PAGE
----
Review: It Came From Outer Space, Ray Bradbury's Cult Classic Saucer Saga, Lands in Chicago
Last week marked the 75th anniversary of a reputed flying saucer crash in Roswell, New Mexico, an incident that continues to tickle the public fancy. That widely publicized event was part of the inspiration for the 1953 film It Came From Outer Space, shot in 3-D, with a story by sci-fi titan Ray Bradbury, in which gelatinous-looking, multi-armed aliens crash-land in Arizona. Now Chicago Shakespeare Theater is offering a live adaptation of the creature feature in the form of a world-premiere musical. It's not the greatest thing since sliced bread, but it's clever and lighthearted enough to please.
The original film, however, was not lighthearted. Similar to the 1951 classic The Day the Earth Stood Still, this film had an earnest message about overcoming our natural defensive instincts when encountering beings who are different from us. Nowadays, we make fun of 1950s sci-fi films about radiation-enlarged insects and attacking Martians, so the chief issue facing authors Joe Kinosian (book and lyrics) and Kellen Blair (book and lyrics) was one of tone: How do you have fun with It Came from Outer Space and still honor its message of acceptance?
The film's setting, sleepy Sand Rock, Arizona, is retained, as are the principal characters, but the authors intentionally transform them into clichés. There's egghead scientist John Putnam (Christopher Kale Jones), who first encounters the aliens; the local sheriff Matt Warren (Alex Goodrich), who doesn't believe Putnam; schoolteacher Ellen Fields (Jaye Ladymore); and various locals played by Jonathan Butler-Duplessis, Ann Delaney, and Sharriese Y. Hamilton, who double and triple (as does Goodrich) as humans and aliens. Kinosian and Blair make Putnam rather full of himself, with many jokes about his coming from the "big city" — Tucson! They also make Putnam and Sheriff Warren rivals for the teacher's affections.
The staging — in Chicago Shakespeare Theater's small Upstairs Theatre — is impressively clever under director Laura Braza and an exceptional design team, especially video-projections designers Rasean Davonte Johnson and Michael Salvatore Commendatore, who have created beautiful 3-D-ish effects. The projections stand out against the flat, cartoon-like scenery pieces (mostly of red sandstone rocks) by Scott Davis, which the ensemble rearranges as necessary. The audience is engaged waiting for the next staging device or gag; however, the show becomes increasingly earnest as it proceeds, with most of the let's-make-fun moments in the first half. There definitely is a tonal shift, although the clever staging devices continue throughout, thereby creating a bit of attitudinal conflict. The authors, and Chicago Shakespeare Theater creative producer Rick Boynton (who commissioned and developed the piece), need to work this out.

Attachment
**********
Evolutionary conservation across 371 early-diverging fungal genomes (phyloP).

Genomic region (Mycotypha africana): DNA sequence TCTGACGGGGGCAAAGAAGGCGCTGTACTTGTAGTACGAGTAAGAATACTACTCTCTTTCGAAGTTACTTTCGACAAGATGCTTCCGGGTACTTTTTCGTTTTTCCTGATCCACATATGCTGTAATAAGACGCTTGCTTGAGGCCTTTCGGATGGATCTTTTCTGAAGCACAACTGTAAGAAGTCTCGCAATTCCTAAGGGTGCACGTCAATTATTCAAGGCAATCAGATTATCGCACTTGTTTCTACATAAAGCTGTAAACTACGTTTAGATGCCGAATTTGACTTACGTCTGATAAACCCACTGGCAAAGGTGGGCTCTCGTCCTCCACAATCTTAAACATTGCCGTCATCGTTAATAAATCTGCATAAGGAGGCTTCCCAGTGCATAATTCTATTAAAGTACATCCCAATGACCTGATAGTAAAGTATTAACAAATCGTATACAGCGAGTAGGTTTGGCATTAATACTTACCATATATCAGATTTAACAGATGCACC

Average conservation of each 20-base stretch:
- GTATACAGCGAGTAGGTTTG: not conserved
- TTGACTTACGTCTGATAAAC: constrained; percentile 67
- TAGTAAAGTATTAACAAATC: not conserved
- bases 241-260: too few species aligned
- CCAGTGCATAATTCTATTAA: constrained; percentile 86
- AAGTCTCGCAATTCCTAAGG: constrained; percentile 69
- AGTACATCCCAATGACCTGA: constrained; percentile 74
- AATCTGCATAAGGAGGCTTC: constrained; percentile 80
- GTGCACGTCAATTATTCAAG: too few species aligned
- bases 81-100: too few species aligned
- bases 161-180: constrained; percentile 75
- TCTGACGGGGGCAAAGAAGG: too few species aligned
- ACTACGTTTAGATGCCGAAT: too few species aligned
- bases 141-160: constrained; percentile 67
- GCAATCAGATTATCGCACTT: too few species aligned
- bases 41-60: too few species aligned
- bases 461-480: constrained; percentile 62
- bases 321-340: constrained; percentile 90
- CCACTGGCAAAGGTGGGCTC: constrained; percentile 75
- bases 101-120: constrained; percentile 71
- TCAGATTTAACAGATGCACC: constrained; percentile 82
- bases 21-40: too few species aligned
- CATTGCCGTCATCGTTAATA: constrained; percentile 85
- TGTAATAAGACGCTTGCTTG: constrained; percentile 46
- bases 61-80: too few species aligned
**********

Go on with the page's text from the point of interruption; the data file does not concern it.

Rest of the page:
The score is pleasantly mainstream musical comedy, with 13 numbers (plus several reprises) packed into 95 minutes. Perhaps the most arresting number is the ethereal "We Are Out There," sung by the unseen aliens to open and close the show. "We are out there . . . We are among you … We are your neighbors," they intone with just the right touch of mystery and menace. The score benefits from Macy Schmidt's orchestrations for keyboard, percussion, and a slew of wind instruments: two flutes, two clarinets, piccolo, bass clarinet, tenor and alto saxes, plus one English horn (all played by only two players). They give the score lilt and warmth without a driving beat, while the piccolo and bass clarinet are sufficient to provide the ominous and spooky tones required for sci-fi.
The members of the appealing, small ensemble look good, perform ably, and have well-blended voices. Jaye Ladymore plays things pretty straight as the schoolmarm (an observation, not a criticism), but the rest of the cast take a tongue-in-cheek stance, supported in several cases by Meka Van Der Ploeg's costumes and Richard Jarvie's wig and make-up design.
It Came From Outer Space is a small-scale, small-cast show that is enjoyable and family-friendly (its occasional four-letter words are unnecessary and easily excisable). Frankly, most people will not be as concerned about the tonal shift as I am, if they even notice it. It would benefit in future productions from two more ensemble members to flesh out the townsfolk and the aliens. Such an expansion still would leave ample opportunities for cast members to double, and for the audience to have fun seeing them do so. This is not a show for Broadway, which would ruin its small charms, but it might play for years off-Broadway and in regional houses and amateur theaters across the country. It's a show that definitely has tentacles, and should have legs, too.